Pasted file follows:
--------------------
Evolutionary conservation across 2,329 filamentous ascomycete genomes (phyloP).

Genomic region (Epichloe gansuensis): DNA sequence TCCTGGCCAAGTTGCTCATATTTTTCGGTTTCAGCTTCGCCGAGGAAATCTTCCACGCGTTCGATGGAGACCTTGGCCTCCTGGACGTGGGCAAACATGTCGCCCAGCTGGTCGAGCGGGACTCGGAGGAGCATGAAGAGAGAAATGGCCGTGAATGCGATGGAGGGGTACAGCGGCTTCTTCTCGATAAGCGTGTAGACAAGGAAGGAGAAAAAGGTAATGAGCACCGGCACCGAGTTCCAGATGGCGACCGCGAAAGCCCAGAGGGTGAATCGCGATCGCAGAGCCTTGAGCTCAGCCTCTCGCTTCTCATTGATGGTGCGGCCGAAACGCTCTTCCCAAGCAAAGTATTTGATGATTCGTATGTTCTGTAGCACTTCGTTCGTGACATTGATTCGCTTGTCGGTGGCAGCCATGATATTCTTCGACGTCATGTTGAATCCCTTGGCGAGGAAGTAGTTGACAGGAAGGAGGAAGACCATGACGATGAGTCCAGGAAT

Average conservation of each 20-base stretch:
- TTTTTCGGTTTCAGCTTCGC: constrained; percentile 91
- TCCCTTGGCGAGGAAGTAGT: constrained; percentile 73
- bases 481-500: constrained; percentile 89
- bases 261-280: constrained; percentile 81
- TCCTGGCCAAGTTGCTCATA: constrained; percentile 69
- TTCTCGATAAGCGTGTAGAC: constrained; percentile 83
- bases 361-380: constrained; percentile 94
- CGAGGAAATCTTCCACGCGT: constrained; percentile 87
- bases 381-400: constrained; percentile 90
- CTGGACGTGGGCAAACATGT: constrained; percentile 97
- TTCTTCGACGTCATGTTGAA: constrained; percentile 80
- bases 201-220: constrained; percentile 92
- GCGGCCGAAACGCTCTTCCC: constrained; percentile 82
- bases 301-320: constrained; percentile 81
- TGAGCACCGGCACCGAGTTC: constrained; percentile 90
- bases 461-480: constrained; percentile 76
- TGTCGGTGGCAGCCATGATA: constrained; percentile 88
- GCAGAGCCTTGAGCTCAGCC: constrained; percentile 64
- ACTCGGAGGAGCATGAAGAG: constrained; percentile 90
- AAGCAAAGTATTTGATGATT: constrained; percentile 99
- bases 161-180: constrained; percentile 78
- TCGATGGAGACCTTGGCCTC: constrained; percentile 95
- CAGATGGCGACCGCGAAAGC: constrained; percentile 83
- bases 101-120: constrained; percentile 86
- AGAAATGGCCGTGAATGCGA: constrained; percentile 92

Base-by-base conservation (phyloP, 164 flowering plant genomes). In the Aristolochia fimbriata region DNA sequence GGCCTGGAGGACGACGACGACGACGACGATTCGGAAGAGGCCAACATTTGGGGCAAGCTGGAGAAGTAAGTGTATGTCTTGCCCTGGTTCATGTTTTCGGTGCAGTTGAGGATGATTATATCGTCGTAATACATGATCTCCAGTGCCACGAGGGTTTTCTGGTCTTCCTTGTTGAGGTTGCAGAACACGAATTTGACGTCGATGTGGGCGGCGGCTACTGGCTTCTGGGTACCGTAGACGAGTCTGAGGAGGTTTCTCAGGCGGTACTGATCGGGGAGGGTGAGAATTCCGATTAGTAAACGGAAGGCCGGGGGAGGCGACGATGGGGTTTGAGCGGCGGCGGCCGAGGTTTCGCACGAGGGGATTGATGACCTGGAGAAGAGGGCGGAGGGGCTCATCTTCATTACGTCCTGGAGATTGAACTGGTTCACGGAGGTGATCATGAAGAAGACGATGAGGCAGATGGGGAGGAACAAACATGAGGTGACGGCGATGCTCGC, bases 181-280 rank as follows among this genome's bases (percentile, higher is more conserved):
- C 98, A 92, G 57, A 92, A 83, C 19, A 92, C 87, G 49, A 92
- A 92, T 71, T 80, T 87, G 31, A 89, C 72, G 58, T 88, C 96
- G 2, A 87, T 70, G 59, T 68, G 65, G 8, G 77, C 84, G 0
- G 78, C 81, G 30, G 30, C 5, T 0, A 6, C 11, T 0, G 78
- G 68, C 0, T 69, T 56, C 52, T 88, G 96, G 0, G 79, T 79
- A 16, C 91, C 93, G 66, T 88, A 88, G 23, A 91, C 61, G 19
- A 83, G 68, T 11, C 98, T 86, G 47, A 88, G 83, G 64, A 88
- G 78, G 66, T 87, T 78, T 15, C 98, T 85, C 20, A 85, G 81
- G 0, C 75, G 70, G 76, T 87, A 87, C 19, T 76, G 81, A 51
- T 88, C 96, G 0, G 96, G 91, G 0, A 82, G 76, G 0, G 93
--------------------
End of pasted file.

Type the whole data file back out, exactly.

Evolutionary conservation across 2,329 filamentous ascomycete genomes (phyloP).

Genomic region (Epichloe gansuensis): DNA sequence TCCTGGCCAAGTTGCTCATATTTTTCGGTTTCAGCTTCGCCGAGGAAATCTTCCACGCGTTCGATGGAGACCTTGGCCTCCTGGACGTGGGCAAACATGTCGCCCAGCTGGTCGAGCGGGACTCGGAGGAGCATGAAGAGAGAAATGGCCGTGAATGCGATGGAGGGGTACAGCGGCTTCTTCTCGATAAGCGTGTAGACAAGGAAGGAGAAAAAGGTAATGAGCACCGGCACCGAGTTCCAGATGGCGACCGCGAAAGCCCAGAGGGTGAATCGCGATCGCAGAGCCTTGAGCTCAGCCTCTCGCTTCTCATTGATGGTGCGGCCGAAACGCTCTTCCCAAGCAAAGTATTTGATGATTCGTATGTTCTGTAGCACTTCGTTCGTGACATTGATTCGCTTGTCGGTGGCAGCCATGATATTCTTCGACGTCATGTTGAATCCCTTGGCGAGGAAGTAGTTGACAGGAAGGAGGAAGACCATGACGATGAGTCCAGGAAT

Average conservation of each 20-base stretch:
- TTTTTCGGTTTCAGCTTCGC: constrained; percentile 91
- TCCCTTGGCGAGGAAGTAGT: constrained; percentile 73
- bases 481-500: constrained; percentile 89
- bases 261-280: constrained; percentile 81
- TCCTGGCCAAGTTGCTCATA: constrained; percentile 69
- TTCTCGATAAGCGTGTAGAC: constrained; percentile 83
- bases 361-380: constrained; percentile 94
- CGAGGAAATCTTCCACGCGT: constrained; percentile 87
- bases 381-400: constrained; percentile 90
- CTGGACGTGGGCAAACATGT: constrained; percentile 97
- TTCTTCGACGTCATGTTGAA: constrained; percentile 80
- bases 201-220: constrained; percentile 92
- GCGGCCGAAACGCTCTTCCC: constrained; percentile 82
- bases 301-320: constrained; percentile 81
- TGAGCACCGGCACCGAGTTC: constrained; percentile 90
- bases 461-480: constrained; percentile 76
- TGTCGGTGGCAGCCATGATA: constrained; percentile 88
- GCAGAGCCTTGAGCTCAGCC: constrained; percentile 64
- ACTCGGAGGAGCATGAAGAG: constrained; percentile 90
- AAGCAAAGTATTTGATGATT: constrained; percentile 99
- bases 161-180: constrained; percentile 78
- TCGATGGAGACCTTGGCCTC: constrained; percentile 95
- CAGATGGCGACCGCGAAAGC: constrained; percentile 83
- bases 101-120: constrained; percentile 86
- AGAAATGGCCGTGAATGCGA: constrained; percentile 92

Base-by-base conservation (phyloP, 164 flowering plant genomes). In the Aristolochia fimbriata region DNA sequence GGCCTGGAGGACGACGACGACGACGACGATTCGGAAGAGGCCAACATTTGGGGCAAGCTGGAGAAGTAAGTGTATGTCTTGCCCTGGTTCATGTTTTCGGTGCAGTTGAGGATGATTATATCGTCGTAATACATGATCTCCAGTGCCACGAGGGTTTTCTGGTCTTCCTTGTTGAGGTTGCAGAACACGAATTTGACGTCGATGTGGGCGGCGGCTACTGGCTTCTGGGTACCGTAGACGAGTCTGAGGAGGTTTCTCAGGCGGTACTGATCGGGGAGGGTGAGAATTCCGATTAGTAAACGGAAGGCCGGGGGAGGCGACGATGGGGTTTGAGCGGCGGCGGCCGAGGTTTCGCACGAGGGGATTGATGACCTGGAGAAGAGGGCGGAGGGGCTCATCTTCATTACGTCCTGGAGATTGAACTGGTTCACGGAGGTGATCATGAAGAAGACGATGAGGCAGATGGGGAGGAACAAACATGAGGTGACGGCGATGCTCGC, bases 181-280 rank as follows among this genome's bases (percentile, higher is more conserved):
- C 98, A 92, G 57, A 92, A 83, C 19, A 92, C 87, G 49, A 92
- A 92, T 71, T 80, T 87, G 31, A 89, C 72, G 58, T 88, C 96
- G 2, A 87, T 70, G 59, T 68, G 65, G 8, G 77, C 84, G 0
- G 78, C 81, G 30, G 30, C 5, T 0, A 6, C 11, T 0, G 78
- G 68, C 0, T 69, T 56, C 52, T 88, G 96, G 0, G 79, T 79
- A 16, C 91, C 93, G 66, T 88, A 88, G 23, A 91, C 61, G 19
- A 83, G 68, T 11, C 98, T 86, G 47, A 88, G 83, G 64, A 88
- G 78, G 66, T 87, T 78, T 15, C 98, T 85, C 20, A 85, G 81
- G 0, C 75, G 70, G 76, T 87, A 87, C 19, T 76, G 81, A 51
- T 88, C 96, G 0, G 96, G 91, G 0, A 82, G 76, G 0, G 93